Yesterday afternoon, a colleague called me and told me to get over to Connaught Road right away. “Spiderman is on the traffic overpass, unfurling a pro-democracy banner.” I arrived on the scene a few minutes later, and sure enough, there was a small commotion by the side of the busy road. A giant inflatable cushion had been deployed under the overpass, traffic was stopped on one side, and a couple of firemen and police officers with a large cherry picker were ready to move into action. Up on the overpass, Spiderman—aka Matt Pearce, an expat from Birmingham, England, who lately has joined the swelling ranks of Hong Kong’s notable demonstrators—stood by a large hanging sign that said, in English and Chinese, “The People Want Democracy Now.” He waved a red Hong Kong flag and then peeled off his blue workman’s overalls to reveal a Santa Claus suit.
Below, TV cameras whirred (Spiderman made the BBC the next day), and some passers-by stopped to gawk, but most people just moved on. In Hong Kong, public protests and demonstrators are a familiar part of the everyday landscape. There’s Long Hair, of course; and Lui Yuk Lin, “Lady Long Hair”; “Ah Ngau,” the Bull; and recently a fellow who wears a chicken suit to demonstrations (naturally, the press has dubbed him “Chicken Man”) made a big splash at last week’s WTO protests for waving a sign that said “WTO Is Worse Than Bird Flu.”
Hong Kong has a long tradition of public protest, a tradition that’s only gotten stronger since the handover in 1997. (In 2000, the government estimated there had been 6,900 demonstrations since the handover, but most people I talked to think that the figure should be doubled.) In a place where you can’t vote, either for your leaders or in a referendum, street protest is almost a reflex for people who want to make their views known. Pretty much any time you walk around downtown—especially at lunch hour and on Wednesdays, when Legco is in session—you could bump into, say, a determined group of pensioners waving placards and complaining about rent hikes, or a bunch of political party minions collecting signatures in support of or opposition to something or other.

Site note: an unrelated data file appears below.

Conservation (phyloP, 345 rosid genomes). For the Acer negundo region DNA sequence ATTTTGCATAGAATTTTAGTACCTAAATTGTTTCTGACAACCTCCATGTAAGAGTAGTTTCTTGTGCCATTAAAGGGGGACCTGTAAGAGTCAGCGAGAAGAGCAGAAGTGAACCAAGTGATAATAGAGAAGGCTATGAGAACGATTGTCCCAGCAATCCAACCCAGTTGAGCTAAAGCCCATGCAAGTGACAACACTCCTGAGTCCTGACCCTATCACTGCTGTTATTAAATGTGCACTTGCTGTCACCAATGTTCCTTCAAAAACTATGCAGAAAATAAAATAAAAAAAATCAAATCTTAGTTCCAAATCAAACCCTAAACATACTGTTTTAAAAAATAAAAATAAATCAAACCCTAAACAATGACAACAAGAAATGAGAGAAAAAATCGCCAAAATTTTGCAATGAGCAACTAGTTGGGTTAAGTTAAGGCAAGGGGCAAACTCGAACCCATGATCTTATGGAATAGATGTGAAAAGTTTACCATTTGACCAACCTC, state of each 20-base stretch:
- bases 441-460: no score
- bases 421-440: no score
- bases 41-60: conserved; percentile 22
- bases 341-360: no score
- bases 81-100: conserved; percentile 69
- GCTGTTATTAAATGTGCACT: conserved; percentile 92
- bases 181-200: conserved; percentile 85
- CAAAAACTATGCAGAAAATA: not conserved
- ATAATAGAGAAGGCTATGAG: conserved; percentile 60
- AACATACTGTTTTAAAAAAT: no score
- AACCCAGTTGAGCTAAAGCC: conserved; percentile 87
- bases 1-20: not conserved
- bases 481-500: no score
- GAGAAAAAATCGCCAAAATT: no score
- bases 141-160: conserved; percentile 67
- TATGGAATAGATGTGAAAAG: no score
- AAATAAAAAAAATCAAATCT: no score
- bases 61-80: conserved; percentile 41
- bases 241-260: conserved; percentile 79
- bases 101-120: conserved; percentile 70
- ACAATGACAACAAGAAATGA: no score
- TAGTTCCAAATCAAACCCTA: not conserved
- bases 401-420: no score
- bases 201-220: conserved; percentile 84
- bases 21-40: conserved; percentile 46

The city is compact and dense, so even a few dozen protesters can have an impact. And, with so many years of practice (Long Hair and his band of Trotskyite supporters, the April Fifth Action Group, have been together for around 20 years), Hong Kong’s protesters can whip up a street action on a moment’s notice. Long Hair, in particular, is a master of rapid-response protest. If, one morning, the chief executive makes a controversial statement or the mainland police arrest a political dissident, he snaps into gear and makes a couple of calls on his mobile. Meanwhile, his comrades affix appropriate paper Chinese character slogans to red bunting, set up microphones and bullhorns, and bingo—instant demo.
When I first started to get to know Hong Kong’s street activists, I felt as if I were traveling back in time to my high-school anti-war days in the 1970s—my déjà vu was helped along by the fact that activists like Long Hair are as passionate about 1960s alternative culture as I was. He and his pals are big fans of Bob Dylan and Joan Baez, and he actually knows who Mario Savio was. The group’s protests borrow the giddy, street-theater style of Abbie Hoffman and the Yippies. Long Hair does things like don a rubber Pinocchio nose to mock lying officials; the Bull creates elaborate giant puppets, à la Bread and Puppet Theater; and at the World Trade Organization talks last week, marching alongside the ranks of grimly disciplined, militant Korean farmers, there was Lady Long Hair toting a homemade Santa Claus cutout with an anti-WTO slogan scrawled on it.